Flood and Illness in Bowen and Burdekin

AUSTRALIA - Three-day sickness is beginning to hit flood-ravaged herds in the Bowen and Burdekin districts.
calendar icon 19 February 2008
clock icon 1 minute read

Department of Primary Industries and Fisheries (DPI&F) beef extension officer Alan Laing said the water-logged conditions were perfect breeding grounds for biting insects that could spread the viral disease, also known as ephemeral fever.

Mr Laing said animals that had been vaccinated in the lead up to the wet season would have the greatest chance of withstanding the disease.

"Animals in North Queensland should be vaccinated in September, so this is a timely reminder of what can happen and why vaccination is so important," Mr Laing said.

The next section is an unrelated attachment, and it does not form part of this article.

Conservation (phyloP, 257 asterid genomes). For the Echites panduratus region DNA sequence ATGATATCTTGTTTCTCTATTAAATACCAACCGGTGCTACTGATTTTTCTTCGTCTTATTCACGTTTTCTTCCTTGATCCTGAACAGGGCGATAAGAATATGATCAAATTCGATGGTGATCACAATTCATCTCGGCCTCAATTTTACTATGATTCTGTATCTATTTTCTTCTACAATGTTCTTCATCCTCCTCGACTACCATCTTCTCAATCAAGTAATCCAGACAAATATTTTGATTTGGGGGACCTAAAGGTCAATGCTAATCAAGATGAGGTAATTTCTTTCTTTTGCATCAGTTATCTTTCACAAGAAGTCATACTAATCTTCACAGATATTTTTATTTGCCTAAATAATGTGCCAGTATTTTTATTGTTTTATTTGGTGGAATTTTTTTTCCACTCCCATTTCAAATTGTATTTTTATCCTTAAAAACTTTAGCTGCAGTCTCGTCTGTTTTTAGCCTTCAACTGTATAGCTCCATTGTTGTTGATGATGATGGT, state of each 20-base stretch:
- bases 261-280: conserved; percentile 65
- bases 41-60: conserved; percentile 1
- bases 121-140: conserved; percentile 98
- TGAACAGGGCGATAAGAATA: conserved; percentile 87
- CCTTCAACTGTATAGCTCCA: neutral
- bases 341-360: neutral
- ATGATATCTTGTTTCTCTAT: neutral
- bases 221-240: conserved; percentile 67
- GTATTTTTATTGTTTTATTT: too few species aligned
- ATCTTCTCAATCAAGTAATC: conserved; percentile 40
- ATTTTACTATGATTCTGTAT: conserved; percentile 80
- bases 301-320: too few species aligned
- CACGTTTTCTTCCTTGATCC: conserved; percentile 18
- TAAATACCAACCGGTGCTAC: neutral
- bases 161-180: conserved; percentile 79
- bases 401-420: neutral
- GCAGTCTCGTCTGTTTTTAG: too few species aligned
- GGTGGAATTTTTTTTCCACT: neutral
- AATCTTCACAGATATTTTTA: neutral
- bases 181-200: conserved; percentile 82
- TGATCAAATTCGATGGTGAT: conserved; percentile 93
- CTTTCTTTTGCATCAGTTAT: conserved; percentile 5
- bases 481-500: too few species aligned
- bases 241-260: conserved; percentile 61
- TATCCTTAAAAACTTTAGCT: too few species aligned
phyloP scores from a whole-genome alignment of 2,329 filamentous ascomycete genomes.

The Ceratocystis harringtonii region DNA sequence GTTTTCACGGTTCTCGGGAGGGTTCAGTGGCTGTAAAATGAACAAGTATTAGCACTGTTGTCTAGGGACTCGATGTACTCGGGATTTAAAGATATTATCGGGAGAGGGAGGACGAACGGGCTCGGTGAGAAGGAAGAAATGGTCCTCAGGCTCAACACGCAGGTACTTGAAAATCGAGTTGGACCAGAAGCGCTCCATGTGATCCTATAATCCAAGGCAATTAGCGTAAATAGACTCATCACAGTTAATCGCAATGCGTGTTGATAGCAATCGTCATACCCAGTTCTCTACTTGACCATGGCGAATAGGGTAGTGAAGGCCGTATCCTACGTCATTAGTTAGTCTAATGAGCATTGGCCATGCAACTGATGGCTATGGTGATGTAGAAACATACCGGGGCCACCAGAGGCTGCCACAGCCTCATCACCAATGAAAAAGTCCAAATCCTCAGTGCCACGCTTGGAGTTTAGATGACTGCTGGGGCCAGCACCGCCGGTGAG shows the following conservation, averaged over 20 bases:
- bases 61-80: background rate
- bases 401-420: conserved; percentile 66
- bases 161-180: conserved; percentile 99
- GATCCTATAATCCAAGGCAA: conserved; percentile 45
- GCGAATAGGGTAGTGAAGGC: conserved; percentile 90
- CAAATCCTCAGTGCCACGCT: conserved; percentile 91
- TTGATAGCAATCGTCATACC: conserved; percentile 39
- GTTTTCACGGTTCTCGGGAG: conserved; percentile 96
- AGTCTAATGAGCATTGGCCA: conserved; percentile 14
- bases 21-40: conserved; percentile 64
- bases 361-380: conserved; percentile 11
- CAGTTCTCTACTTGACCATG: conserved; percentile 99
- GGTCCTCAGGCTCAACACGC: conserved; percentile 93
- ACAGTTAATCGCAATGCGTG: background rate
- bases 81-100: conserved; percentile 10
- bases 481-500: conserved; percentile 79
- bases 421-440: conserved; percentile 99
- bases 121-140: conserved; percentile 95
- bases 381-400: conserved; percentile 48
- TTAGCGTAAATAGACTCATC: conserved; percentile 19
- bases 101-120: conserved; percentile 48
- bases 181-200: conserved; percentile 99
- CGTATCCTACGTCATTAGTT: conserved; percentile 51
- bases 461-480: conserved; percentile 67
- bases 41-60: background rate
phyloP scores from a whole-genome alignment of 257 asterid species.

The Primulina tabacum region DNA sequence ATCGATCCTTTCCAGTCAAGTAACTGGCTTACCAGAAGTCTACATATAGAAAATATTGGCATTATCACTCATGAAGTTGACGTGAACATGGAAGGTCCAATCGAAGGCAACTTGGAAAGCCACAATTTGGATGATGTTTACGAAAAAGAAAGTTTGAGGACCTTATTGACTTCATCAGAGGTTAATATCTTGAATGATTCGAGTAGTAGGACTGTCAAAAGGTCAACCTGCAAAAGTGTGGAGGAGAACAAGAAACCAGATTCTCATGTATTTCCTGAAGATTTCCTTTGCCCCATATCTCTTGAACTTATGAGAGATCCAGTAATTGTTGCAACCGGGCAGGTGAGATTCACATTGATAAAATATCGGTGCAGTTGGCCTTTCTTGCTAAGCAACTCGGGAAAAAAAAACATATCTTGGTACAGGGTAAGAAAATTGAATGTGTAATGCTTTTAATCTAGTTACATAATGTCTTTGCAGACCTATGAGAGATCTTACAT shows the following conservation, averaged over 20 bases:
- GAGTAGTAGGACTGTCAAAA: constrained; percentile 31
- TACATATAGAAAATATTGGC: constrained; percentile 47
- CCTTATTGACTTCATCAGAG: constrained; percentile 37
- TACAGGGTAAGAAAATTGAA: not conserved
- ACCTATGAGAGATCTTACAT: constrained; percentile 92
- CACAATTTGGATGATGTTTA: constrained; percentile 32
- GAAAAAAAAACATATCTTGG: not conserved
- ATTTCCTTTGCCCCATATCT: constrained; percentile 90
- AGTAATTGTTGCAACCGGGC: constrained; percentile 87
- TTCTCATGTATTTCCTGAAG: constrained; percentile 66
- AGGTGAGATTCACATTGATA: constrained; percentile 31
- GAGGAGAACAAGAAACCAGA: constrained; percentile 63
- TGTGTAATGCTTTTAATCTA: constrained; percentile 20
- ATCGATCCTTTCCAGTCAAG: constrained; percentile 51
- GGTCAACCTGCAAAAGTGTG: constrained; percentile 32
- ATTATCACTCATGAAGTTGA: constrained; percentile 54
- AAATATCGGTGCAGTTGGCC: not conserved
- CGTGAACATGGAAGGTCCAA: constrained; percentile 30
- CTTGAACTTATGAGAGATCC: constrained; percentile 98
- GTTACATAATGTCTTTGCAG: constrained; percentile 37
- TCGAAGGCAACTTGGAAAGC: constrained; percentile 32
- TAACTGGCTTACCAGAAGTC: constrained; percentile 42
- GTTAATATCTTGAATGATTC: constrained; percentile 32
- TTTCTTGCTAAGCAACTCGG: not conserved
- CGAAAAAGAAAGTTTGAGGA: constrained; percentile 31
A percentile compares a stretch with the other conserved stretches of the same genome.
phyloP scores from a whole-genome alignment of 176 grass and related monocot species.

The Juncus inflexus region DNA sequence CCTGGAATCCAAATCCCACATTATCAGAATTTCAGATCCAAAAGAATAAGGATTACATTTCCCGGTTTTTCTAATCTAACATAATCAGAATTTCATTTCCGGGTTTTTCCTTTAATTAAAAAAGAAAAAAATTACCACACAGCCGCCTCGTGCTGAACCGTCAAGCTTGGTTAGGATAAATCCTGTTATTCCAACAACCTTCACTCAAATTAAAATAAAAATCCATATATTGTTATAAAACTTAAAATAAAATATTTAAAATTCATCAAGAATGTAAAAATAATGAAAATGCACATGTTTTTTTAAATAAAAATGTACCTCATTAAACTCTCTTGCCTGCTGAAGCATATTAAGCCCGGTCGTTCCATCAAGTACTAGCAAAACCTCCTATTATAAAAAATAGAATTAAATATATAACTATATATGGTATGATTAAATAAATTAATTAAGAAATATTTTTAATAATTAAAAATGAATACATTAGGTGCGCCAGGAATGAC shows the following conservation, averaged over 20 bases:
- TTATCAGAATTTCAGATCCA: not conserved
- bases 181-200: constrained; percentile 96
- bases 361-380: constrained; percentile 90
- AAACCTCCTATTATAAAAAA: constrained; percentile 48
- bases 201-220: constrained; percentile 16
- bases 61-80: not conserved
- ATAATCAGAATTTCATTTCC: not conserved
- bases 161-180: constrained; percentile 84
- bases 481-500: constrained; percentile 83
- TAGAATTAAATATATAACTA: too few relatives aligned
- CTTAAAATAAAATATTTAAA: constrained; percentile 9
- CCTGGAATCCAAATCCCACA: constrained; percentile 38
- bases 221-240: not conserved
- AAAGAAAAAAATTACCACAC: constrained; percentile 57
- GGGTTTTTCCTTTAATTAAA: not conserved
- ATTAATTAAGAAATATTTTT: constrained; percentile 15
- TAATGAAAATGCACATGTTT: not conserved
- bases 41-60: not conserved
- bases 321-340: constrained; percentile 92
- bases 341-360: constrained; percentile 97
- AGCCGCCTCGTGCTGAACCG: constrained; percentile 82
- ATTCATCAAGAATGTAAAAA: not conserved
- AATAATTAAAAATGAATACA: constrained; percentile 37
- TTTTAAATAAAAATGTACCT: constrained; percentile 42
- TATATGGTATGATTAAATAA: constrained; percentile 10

Three-day sickness usually affects stock for about three days. It causes high fever and joint inflammation. Animals are reluctant to get on their feet and are visually stiff when they attempt to walk.

When cattle are down, provision of feed, water and shade is important for their recovery but a decision on euthanasia should be made early to avoid any suffering.

For animals aged 30 months or older, which are to be euthanised, stockowners should contact a DPI&F Biosecurity Queensland officer or private veterinarian to collect a brain sample. A payment of $150 is available for brain samples which are collected for testing to verify Australia's freedom from Mad Cow Disease.

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